Although the outcomes of these measures are yet to materialise, the Japanese government’s goal of generating approximately 20% of the country’s energy from nuclear power by 2030 manifests Kishida’s take on nuclear power. The potential future success of Kishida’s energy policy decisions will strengthen his political position and the overall perception regarding nuclear power, among both the general population and anti-nuclear policymakers. 

What is changing Kishida’s heat level?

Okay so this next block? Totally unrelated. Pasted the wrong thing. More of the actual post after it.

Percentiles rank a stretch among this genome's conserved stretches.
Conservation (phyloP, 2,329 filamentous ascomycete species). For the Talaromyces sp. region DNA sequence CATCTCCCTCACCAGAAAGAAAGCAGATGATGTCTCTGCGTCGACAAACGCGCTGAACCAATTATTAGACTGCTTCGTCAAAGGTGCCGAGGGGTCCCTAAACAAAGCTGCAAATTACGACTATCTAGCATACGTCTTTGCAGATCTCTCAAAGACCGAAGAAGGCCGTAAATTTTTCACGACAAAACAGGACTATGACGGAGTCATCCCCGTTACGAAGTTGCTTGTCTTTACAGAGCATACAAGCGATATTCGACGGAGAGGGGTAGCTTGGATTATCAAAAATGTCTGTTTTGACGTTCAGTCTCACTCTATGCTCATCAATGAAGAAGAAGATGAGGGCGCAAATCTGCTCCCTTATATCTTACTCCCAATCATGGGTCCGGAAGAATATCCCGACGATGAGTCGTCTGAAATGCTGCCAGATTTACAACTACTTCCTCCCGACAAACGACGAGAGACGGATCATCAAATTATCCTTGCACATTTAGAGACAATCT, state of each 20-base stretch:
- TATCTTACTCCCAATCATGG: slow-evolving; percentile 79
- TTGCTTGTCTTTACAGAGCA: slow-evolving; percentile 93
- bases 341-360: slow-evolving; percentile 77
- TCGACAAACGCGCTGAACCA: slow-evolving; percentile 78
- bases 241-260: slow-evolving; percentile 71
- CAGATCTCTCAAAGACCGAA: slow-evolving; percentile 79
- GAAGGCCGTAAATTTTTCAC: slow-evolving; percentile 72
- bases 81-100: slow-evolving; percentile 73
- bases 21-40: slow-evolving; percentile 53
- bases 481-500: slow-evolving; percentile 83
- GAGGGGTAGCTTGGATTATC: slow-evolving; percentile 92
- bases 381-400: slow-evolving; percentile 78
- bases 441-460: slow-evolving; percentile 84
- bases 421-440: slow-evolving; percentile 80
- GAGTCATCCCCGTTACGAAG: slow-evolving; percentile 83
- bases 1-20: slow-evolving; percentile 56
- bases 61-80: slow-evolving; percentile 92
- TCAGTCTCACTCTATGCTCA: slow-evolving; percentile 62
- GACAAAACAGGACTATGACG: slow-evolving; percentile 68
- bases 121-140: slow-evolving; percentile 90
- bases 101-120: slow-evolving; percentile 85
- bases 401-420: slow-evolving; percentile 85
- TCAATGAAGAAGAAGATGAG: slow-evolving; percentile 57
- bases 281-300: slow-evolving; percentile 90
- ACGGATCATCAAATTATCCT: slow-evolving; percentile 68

Answer: The current energy crisis and rising energy prices, alongside a shifting perception in the Japanese population regarding nuclear power.

The rising costs of energy worldwide caused by the Russian invasion of Ukraine exposed Japan’s reliance on foreign fossil fuels, which amount to approximately 88% of the country’s overall energy supply.

Prior to  2011, the country was generating energy in 54 nuclear reactors dispersed across the country, which amounted to roughly 25% of the country’s power supply. Following the events in Fukushima of 2011 over 80% of the country’s population wanted to reduce or eliminate nuclear energy. At the present moment, the amount of electricity being produced by nuclear reactors in the country is estimated to be around 7%.